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Room adjacent to Paul VI Audience Hall
Wednesday, 25 May 2022



Spontaneous Remarks to the Directors of the Global Solidarity Fund

I have an address prepared, but it is not necessary for me to repeat it. You can keep it in your pocket and look at it later.

I thank you for this meeting, because I like it when people are truly present on the borders, in the peripheries. Simply because Jesus went to the peripheries: he went there to show forth the Gospel. The peripheries, both of body and soul; for there are people who are a bit wealthy but have their souls destroyed, torn: go with them too, because many people need closeness.

Closeness is God's style. In chapter four of the Book of Deuteronomy, he himself said: “What people has a god as close to it as I am to you?”. For this reason, there are some expressions of religion – whether of religious congregations or of Christians who separate to keep the faith – that are a revival of the most ancient Pharisaism. Because they want to have a clean soul, and perhaps with this attitude they will, but their hearts are soiled with selfishness. Instead, going to the peripheries, going to find the people who do not count, those discarded by society – for we are experiencing a culture of waste and people are thrown away – going there is just what Jesus did.

Then, with regard to immigrants: you mentioned the four steps: welcoming, accompanying, promoting and integrating. With immigrants, take this path of integration into society. It is not a work of charity to leave immigrants where they are. No. Charity involves taking them and integrating them, with education, with job placement, with all these things. I often say that I am reminded of the tragedy of Zaventem, the Belgian airport: that tragedy was carried out by young Belgians, children of immigrants, but ghettoized and not integrated. For unintegrated immigrants are halfway, halfway, and this is dangerous. It is dangerous for them because they will always be dependent. It is also a dangerous situation for everyone. To integrate, not to let immigrants become like a pebble in your shoe, which is annoying.

Yet to understand immigrants, we have to look at ourselves: most of us are children or grandchildren of immigrants. Many! I am the son of immigrants.  Once, someone in the United States said to me: “But no, we are not immigrants, we are already rooted here!” – “Do not lose your memory: you are a people of immigrants, Irish and Italian immigrants. The Irish brought you whiskey and the Italians brought you the mafia”. Always look at the roots. Then, look at Europe: Europe was formed from immigrants; and today, for serious development, Europe needs immigrants. There is a demographic winter, where there are no children, where the future is more restricted every time: let those good people come, but they must be integrated! Integrate them. And for this I thank you so much for what you do with them. It is not alms, no, it is fraternity.

Then, the name of your group: also looking for a new type of economy. The economy must be converted, it must be converted now. We need to move from the liberal economy to an economy shared by the people, to a communitarian economy.  And enough work is being done on this with young economists, including women.  For example, in America, there is Mazzucato who has taken a step forward in thinking about the economy, and there are other very talented women. We cannot live with an economic pattern that comes from the liberals and the Enlightenment. Nor can we live with an economic pattern that comes from communism. We need a Christian economy, let’s put it this way. Look for new expressions of the economy at this time: I mentioned Mazzucato who is the daughter of immigrants in the United States, but there are others. In England there is another woman, and there are also men who are thinking of an economy more rooted in the people.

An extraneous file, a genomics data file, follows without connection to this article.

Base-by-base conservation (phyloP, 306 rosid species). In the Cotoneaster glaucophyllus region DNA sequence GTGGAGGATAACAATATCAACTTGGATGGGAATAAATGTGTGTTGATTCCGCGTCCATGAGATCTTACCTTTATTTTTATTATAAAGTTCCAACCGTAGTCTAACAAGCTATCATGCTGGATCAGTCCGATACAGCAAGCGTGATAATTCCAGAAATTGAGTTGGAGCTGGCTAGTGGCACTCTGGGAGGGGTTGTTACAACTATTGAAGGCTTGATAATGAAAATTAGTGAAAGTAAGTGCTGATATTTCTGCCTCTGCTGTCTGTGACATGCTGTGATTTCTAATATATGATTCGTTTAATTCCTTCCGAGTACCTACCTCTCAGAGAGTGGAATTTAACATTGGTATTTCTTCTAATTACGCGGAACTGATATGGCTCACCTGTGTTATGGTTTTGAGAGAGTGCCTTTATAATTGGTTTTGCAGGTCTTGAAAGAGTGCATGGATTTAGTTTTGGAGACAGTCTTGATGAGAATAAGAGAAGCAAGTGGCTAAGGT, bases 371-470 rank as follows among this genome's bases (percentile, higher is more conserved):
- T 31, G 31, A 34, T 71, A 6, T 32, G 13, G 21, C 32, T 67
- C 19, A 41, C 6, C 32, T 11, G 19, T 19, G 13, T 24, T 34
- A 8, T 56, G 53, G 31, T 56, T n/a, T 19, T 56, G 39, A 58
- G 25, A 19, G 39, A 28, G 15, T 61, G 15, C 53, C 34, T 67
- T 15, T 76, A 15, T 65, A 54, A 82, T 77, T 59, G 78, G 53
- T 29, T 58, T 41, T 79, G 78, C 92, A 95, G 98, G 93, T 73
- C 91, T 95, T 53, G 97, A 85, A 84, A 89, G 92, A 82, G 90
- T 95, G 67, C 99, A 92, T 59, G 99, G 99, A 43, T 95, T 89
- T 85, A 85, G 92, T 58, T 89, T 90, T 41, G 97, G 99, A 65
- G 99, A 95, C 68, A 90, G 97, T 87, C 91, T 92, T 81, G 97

These are the things that I wanted to tell you in order to depart from the formality of this address. Move forward, get your hands dirty. Take risks.  And look at the many peripheries: Southeast Asia, parts of Africa, parts of Latin America. Many peripheries, many, which wound the heart. Thank you for your work! And please pray for me. But pray for, not against! Thank you.

Now I will give you my blessing: May God bless you all, the Father, the Son and the Holy Spirit.


Holy Father’s prepared speech, which was consigned to attendees

Dear brother, Cardinal Tomasi,
Dear friends,

I am pleased to meet with you once again and to see the progress that you are making.

Your name, Global Solidarity Fund, is centred on a key word: solidarity, a core value of the social doctrine of the Church. Yet in order to make this word a reality, it needs to be accompanied by closeness and compassion for others, for people who are marginalized and for the faces of the poor and migrants.

The composition of the group that represents the Global Solidarity Fund here today is revealing: you belong to very different sectors of society, yet you work together to create a more inclusive economy, giving rise to integration and employment for migrants in a spirit of listening and encounter. This is a courageous path!

I thank you for the gifts you brought me from the migrants who are participating in your programmes in Colombia and Ethiopia. I bless each of you and your work. I encourage you to move forward in your commitment to support migrants and the most vulnerable by sharing your talents. And please remember to pray for me.

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